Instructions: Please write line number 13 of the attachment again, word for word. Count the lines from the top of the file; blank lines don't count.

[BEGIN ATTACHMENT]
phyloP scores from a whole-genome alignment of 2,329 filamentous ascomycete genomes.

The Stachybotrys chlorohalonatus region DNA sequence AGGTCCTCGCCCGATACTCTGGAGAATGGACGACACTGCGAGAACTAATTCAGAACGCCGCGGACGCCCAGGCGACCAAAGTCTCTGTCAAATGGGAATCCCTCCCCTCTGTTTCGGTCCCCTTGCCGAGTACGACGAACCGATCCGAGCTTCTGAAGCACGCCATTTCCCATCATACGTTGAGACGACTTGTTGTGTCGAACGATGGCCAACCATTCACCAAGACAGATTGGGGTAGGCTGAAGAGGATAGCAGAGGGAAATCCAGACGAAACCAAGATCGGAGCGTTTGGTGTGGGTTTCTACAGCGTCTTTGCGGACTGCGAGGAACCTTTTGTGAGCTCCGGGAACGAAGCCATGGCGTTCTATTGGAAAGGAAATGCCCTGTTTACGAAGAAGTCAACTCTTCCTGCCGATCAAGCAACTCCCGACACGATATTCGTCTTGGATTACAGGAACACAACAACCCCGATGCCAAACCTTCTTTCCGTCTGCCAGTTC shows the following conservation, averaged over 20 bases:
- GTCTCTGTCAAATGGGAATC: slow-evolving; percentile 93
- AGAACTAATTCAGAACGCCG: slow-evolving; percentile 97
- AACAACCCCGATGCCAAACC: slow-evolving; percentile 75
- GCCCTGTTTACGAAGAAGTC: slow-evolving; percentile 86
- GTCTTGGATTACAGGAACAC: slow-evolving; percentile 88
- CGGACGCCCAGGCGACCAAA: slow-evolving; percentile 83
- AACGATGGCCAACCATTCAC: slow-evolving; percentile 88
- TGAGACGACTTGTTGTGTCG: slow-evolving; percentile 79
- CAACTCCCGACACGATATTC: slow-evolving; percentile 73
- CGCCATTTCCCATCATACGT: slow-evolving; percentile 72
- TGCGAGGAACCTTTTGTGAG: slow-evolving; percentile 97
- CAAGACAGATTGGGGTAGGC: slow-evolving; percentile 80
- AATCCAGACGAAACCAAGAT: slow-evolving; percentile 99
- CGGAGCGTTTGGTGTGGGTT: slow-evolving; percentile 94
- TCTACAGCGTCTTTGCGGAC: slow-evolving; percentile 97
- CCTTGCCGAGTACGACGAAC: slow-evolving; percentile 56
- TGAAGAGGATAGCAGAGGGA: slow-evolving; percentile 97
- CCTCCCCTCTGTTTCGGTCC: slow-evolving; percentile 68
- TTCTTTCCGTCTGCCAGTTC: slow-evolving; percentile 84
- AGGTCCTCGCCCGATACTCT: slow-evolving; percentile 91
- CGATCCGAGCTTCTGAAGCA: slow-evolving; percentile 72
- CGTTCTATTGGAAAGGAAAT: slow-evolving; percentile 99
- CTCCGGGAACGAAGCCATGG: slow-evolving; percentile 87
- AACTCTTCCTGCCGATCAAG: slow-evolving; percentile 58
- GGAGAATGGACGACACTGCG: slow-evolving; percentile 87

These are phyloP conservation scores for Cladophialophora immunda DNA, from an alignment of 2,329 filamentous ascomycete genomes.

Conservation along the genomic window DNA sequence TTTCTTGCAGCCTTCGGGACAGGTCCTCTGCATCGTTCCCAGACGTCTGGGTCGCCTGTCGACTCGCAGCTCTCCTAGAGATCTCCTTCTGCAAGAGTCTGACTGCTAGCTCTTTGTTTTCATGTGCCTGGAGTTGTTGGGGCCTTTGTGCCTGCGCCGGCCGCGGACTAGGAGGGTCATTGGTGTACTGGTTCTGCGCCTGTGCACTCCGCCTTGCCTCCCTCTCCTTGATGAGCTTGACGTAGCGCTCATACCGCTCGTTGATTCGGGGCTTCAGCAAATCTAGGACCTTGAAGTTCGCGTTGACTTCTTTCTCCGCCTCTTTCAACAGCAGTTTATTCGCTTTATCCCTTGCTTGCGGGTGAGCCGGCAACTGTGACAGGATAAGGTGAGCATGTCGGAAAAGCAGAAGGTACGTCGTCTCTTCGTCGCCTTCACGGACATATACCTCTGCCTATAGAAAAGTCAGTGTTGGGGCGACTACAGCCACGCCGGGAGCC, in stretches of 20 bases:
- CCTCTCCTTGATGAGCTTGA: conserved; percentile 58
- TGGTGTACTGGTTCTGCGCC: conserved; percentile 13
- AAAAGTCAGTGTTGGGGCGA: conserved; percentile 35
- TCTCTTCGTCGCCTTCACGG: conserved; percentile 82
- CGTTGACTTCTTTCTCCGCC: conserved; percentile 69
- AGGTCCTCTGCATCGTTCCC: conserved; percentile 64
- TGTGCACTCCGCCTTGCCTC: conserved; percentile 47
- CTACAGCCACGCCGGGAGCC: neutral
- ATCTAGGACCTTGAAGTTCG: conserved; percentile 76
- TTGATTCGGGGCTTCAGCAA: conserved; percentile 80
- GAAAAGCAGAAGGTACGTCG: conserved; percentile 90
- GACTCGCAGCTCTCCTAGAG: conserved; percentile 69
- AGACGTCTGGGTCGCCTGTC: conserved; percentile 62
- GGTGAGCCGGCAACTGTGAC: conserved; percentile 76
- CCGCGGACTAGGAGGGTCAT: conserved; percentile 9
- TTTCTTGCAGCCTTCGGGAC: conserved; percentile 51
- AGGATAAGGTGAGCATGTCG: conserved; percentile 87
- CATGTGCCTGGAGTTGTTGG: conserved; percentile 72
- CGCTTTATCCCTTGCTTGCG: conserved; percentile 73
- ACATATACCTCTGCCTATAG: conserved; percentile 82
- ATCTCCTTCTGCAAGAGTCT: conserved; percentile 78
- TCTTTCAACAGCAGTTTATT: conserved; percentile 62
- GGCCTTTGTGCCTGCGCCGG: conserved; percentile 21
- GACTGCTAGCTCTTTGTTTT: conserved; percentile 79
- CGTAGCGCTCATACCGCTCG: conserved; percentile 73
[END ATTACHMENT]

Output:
- TGCGAGGAACCTTTTGTGAG: slow-evolving; percentile 97